Photo Illustration: Eniola Odetunde/Axios. Photo: Tasos Katopodis/Getty Images

Uber is asking the U.S. government to include independent contractors in its economic stimulus plans, according to a letter being sent Monday morning by CEO Dara Khosrowshahi to President Trump. The company is not asking for a bailout or loans.

Why it matters: Many of the proposals floated for a relief bill that Congress is assembling have included new protections and benefits for employees, but that category excludes millions of "gig economy" drivers and delivery people.

The state of play: Khosrowshahi spoke on Friday with Senate Minority Leader Chuck Schumer (D-N.Y.), who has proposed "unemployment insurance on steroids," whereby laid-off employees would receive their entire salaries. As of Sunday afternoon, the outreach appears to have been effective:

Uber's CEO also reached out to House Speaker Nancy Pelosi (D-Calif.) and Senate Majority Leader Mitch McConnell (R-Ky.), but has not yet spoken with either of them.

The big picture: Khosrowshahi writes in his letter to Trump that the coronavirus has laid bare the worker protection problems inherent in Uber's labor model, and pushes for a federal fix:

"Our laws should protect all workers, not just one type of work. While I recognize that the Administration and Congress have many pressing issues before them, I urge you to act quickly to provide protections for independent workers, and, in your ongoing efforts, to consider legislative action on a 'third way' that would update our labor laws to remove the forced choice between flexibility and protection for millions of American workers. We are already working with lawmakers and Governors in various jurisdictions across the U.S. on similar legislation that would require companies like ours to provide protections and benefits to our independent contractors...
Even when the worst of this crisis is behind us, our nation and the entire world will undoubtedly have changed. Our economy will not look the same; and if we can’t restore it, we must remake it. Business leaders like myself must rise to meet that challenge, using technology to bring economic opportunity to as many Americans as possible, while helping to resolve longstanding structural problems that have left so many people without a real safety net. Uber is ready and committed to doing our part to help foster and protect work for millions of our fellow citizens. I am counting on your leadership to help realize that promise. The world has changed. Let’s change with it."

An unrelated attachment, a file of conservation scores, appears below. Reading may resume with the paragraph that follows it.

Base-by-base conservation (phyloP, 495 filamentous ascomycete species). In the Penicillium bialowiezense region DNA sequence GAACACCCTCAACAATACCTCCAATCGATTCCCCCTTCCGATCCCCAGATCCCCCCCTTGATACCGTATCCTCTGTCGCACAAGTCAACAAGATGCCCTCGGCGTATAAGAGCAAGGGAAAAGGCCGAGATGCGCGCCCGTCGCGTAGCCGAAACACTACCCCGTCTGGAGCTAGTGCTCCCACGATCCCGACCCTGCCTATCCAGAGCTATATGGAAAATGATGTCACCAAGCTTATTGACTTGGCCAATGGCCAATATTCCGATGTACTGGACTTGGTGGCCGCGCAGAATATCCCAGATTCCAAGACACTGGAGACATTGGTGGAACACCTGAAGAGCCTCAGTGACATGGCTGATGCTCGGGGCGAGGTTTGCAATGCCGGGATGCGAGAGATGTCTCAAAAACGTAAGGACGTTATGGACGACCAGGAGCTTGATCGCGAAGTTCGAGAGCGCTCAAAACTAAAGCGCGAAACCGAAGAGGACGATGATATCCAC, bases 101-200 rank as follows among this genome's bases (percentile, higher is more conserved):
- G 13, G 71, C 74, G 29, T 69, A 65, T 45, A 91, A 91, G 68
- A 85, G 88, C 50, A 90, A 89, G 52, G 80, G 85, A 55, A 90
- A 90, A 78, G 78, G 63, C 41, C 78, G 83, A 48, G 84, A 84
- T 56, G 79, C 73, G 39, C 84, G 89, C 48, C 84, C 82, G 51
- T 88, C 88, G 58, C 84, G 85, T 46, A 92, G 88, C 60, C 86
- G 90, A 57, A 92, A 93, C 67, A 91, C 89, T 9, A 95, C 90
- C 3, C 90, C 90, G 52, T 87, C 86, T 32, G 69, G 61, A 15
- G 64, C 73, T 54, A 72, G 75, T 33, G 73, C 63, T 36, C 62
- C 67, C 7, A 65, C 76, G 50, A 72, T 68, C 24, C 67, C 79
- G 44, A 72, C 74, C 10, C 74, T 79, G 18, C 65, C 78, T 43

Any such changes would not only would affect those driving or delivering for Uber, but also for such companies as Uber, Lyft, DoorDash, Amazon Flex, GrubHub, or Postmates.

Flashback: Uber unveiled changes in January to try to comply with a new California law that tightened rules defining independent contractors. The company has also sued California, arguing that the law is unconstitutional.

Go deeper: The gig economy's coronavirus test

Go deeper

Trump tightens screws on ByteDance to sell Tiktok

Illustration: Aïda Amer/Axios

President Trump added more pressure Friday night on China-based TikTok parent ByteDance to exit the U.S., ordering it to divest all assets related to the U.S. operation of TikTok within 90 days.

Between the lines: The order means ByteDance must be wholly disentangled from TikTok in the U.S. by November. Trump had previously ordered TikTok banned if ByteDance hadn't struck a deal within 45 days. The new order likely means ByteDance has just another 45 days after that to fully close the deal, one White House source told Axios.

Updated 1 hour ago - Politics & Policy

Coronavirus dashboard

Illustration: Aïda Amer/Axios

  1. Global: Total confirmed cases as of 9:30 p.m. ET: 21,056,850 — Total deaths: 762,293— Total recoveries: 13,100,902Map.
  2. U.S.: Total confirmed cases as of 9:30 p.m ET: 5,306,215 — Total deaths: 168,334 — Total recoveries: 1,796,309 — Total tests: 65,676,624Map.
  3. Health: CDC: Survivors of COVID-19 have up to three months of immunity Fauci believes normalcy will return by "the end of 2021" with vaccine — The pandemic's toll on mental health — FDA releases first-ever list of medical supplies in shortage.
  4. States: California passes 600,000 confirmed coronavirus cases.
  5. Cities: Coronavirus pandemic dims NYC's annual 9/11 Tribute in Light.
  6. Business: How small businesses got stiffed — Unemployment starts moving in the right direction.
  7. Politics: Biden signals fall strategy with new ads.

Harris: "Women are going to be a priority" in Biden administration

Sen. Kamala Harris at an event in Wilmington, Del. Photo: Drew Angerer/Getty Images

In her first sit-down interview since being named Joe Biden's running mate, Sen. Kamala Harris talked about what she'll do to fight for women if elected VP, and how the Democrats are thinking about voter turnout strategies ahead of November.

What they're saying: "In a Biden-Harris administration women are going to be a priority, understanding that women have many priorities and all of them must be acknowledged," Harris told The 19th*'s Errin Haines-Whack.